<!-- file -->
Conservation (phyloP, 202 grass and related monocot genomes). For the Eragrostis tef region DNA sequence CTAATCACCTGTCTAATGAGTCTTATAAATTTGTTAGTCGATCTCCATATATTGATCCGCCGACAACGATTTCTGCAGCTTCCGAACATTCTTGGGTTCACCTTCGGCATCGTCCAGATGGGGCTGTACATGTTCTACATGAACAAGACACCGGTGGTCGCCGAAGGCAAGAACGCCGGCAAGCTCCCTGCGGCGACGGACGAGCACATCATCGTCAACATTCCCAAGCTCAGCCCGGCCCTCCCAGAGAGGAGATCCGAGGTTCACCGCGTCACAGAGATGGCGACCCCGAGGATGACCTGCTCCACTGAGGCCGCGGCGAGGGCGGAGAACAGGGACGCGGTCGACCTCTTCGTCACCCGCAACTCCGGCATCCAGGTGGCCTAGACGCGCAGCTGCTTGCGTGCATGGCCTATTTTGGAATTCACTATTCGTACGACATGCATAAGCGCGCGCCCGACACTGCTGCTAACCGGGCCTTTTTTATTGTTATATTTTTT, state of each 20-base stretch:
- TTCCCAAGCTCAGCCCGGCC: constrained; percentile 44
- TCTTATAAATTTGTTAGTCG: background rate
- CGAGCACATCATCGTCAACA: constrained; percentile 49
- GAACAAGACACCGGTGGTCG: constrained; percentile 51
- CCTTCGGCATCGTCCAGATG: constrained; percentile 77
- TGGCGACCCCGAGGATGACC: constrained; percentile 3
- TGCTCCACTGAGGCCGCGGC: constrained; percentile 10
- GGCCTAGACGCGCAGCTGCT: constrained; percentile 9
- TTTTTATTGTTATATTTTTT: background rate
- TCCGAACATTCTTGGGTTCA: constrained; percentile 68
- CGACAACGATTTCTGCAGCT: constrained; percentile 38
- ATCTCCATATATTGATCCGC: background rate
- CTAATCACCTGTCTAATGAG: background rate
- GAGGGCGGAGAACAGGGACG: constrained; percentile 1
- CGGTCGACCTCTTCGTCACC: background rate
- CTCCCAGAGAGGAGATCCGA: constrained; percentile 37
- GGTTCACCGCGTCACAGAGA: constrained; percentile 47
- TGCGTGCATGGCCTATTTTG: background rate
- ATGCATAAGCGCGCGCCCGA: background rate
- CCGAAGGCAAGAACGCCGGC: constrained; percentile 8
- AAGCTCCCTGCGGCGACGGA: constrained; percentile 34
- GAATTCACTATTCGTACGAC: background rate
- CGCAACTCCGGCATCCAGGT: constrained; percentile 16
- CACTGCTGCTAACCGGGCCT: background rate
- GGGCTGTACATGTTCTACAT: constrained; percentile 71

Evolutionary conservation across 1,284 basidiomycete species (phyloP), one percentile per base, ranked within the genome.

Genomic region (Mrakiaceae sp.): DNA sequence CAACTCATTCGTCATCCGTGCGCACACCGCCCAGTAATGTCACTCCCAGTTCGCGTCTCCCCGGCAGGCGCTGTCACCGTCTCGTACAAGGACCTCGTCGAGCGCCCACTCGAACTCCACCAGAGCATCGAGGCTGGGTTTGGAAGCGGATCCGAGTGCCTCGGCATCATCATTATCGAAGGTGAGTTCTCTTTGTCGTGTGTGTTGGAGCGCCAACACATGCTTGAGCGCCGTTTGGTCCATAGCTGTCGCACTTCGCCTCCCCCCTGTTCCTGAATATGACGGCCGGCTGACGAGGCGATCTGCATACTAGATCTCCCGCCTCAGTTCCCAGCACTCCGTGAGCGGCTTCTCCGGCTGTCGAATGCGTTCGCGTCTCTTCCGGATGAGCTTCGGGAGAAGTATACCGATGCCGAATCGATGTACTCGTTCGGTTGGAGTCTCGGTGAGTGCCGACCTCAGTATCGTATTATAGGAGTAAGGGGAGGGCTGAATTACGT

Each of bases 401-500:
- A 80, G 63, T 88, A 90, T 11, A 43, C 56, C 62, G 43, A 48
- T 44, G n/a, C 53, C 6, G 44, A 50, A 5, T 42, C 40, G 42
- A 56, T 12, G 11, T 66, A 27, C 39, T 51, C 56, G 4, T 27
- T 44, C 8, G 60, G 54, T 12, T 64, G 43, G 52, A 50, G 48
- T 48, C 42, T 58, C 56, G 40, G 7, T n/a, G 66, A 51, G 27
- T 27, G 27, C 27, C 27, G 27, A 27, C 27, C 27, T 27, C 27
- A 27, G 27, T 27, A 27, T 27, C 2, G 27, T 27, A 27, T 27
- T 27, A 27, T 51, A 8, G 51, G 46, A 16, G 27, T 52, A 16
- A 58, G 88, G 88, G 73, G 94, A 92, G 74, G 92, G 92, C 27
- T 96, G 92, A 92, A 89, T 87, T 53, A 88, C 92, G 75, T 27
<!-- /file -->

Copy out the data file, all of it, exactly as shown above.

Conservation (phyloP, 202 grass and related monocot genomes). For the Eragrostis tef region DNA sequence CTAATCACCTGTCTAATGAGTCTTATAAATTTGTTAGTCGATCTCCATATATTGATCCGCCGACAACGATTTCTGCAGCTTCCGAACATTCTTGGGTTCACCTTCGGCATCGTCCAGATGGGGCTGTACATGTTCTACATGAACAAGACACCGGTGGTCGCCGAAGGCAAGAACGCCGGCAAGCTCCCTGCGGCGACGGACGAGCACATCATCGTCAACATTCCCAAGCTCAGCCCGGCCCTCCCAGAGAGGAGATCCGAGGTTCACCGCGTCACAGAGATGGCGACCCCGAGGATGACCTGCTCCACTGAGGCCGCGGCGAGGGCGGAGAACAGGGACGCGGTCGACCTCTTCGTCACCCGCAACTCCGGCATCCAGGTGGCCTAGACGCGCAGCTGCTTGCGTGCATGGCCTATTTTGGAATTCACTATTCGTACGACATGCATAAGCGCGCGCCCGACACTGCTGCTAACCGGGCCTTTTTTATTGTTATATTTTTT, state of each 20-base stretch:
- TTCCCAAGCTCAGCCCGGCC: constrained; percentile 44
- TCTTATAAATTTGTTAGTCG: background rate
- CGAGCACATCATCGTCAACA: constrained; percentile 49
- GAACAAGACACCGGTGGTCG: constrained; percentile 51
- CCTTCGGCATCGTCCAGATG: constrained; percentile 77
- TGGCGACCCCGAGGATGACC: constrained; percentile 3
- TGCTCCACTGAGGCCGCGGC: constrained; percentile 10
- GGCCTAGACGCGCAGCTGCT: constrained; percentile 9
- TTTTTATTGTTATATTTTTT: background rate
- TCCGAACATTCTTGGGTTCA: constrained; percentile 68
- CGACAACGATTTCTGCAGCT: constrained; percentile 38
- ATCTCCATATATTGATCCGC: background rate
- CTAATCACCTGTCTAATGAG: background rate
- GAGGGCGGAGAACAGGGACG: constrained; percentile 1
- CGGTCGACCTCTTCGTCACC: background rate
- CTCCCAGAGAGGAGATCCGA: constrained; percentile 37
- GGTTCACCGCGTCACAGAGA: constrained; percentile 47
- TGCGTGCATGGCCTATTTTG: background rate
- ATGCATAAGCGCGCGCCCGA: background rate
- CCGAAGGCAAGAACGCCGGC: constrained; percentile 8
- AAGCTCCCTGCGGCGACGGA: constrained; percentile 34
- GAATTCACTATTCGTACGAC: background rate
- CGCAACTCCGGCATCCAGGT: constrained; percentile 16
- CACTGCTGCTAACCGGGCCT: background rate
- GGGCTGTACATGTTCTACAT: constrained; percentile 71

Evolutionary conservation across 1,284 basidiomycete species (phyloP), one percentile per base, ranked within the genome.

Genomic region (Mrakiaceae sp.): DNA sequence CAACTCATTCGTCATCCGTGCGCACACCGCCCAGTAATGTCACTCCCAGTTCGCGTCTCCCCGGCAGGCGCTGTCACCGTCTCGTACAAGGACCTCGTCGAGCGCCCACTCGAACTCCACCAGAGCATCGAGGCTGGGTTTGGAAGCGGATCCGAGTGCCTCGGCATCATCATTATCGAAGGTGAGTTCTCTTTGTCGTGTGTGTTGGAGCGCCAACACATGCTTGAGCGCCGTTTGGTCCATAGCTGTCGCACTTCGCCTCCCCCCTGTTCCTGAATATGACGGCCGGCTGACGAGGCGATCTGCATACTAGATCTCCCGCCTCAGTTCCCAGCACTCCGTGAGCGGCTTCTCCGGCTGTCGAATGCGTTCGCGTCTCTTCCGGATGAGCTTCGGGAGAAGTATACCGATGCCGAATCGATGTACTCGTTCGGTTGGAGTCTCGGTGAGTGCCGACCTCAGTATCGTATTATAGGAGTAAGGGGAGGGCTGAATTACGT

Each of bases 401-500:
- A 80, G 63, T 88, A 90, T 11, A 43, C 56, C 62, G 43, A 48
- T 44, G n/a, C 53, C 6, G 44, A 50, A 5, T 42, C 40, G 42
- A 56, T 12, G 11, T 66, A 27, C 39, T 51, C 56, G 4, T 27
- T 44, C 8, G 60, G 54, T 12, T 64, G 43, G 52, A 50, G 48
- T 48, C 42, T 58, C 56, G 40, G 7, T n/a, G 66, A 51, G 27
- T 27, G 27, C 27, C 27, G 27, A 27, C 27, C 27, T 27, C 27
- A 27, G 27, T 27, A 27, T 27, C 2, G 27, T 27, A 27, T 27
- T 27, A 27, T 51, A 8, G 51, G 46, A 16, G 27, T 52, A 16
- A 58, G 88, G 88, G 73, G 94, A 92, G 74, G 92, G 92, C 27
- T 96, G 92, A 92, A 89, T 87, T 53, A 88, C 92, G 75, T 27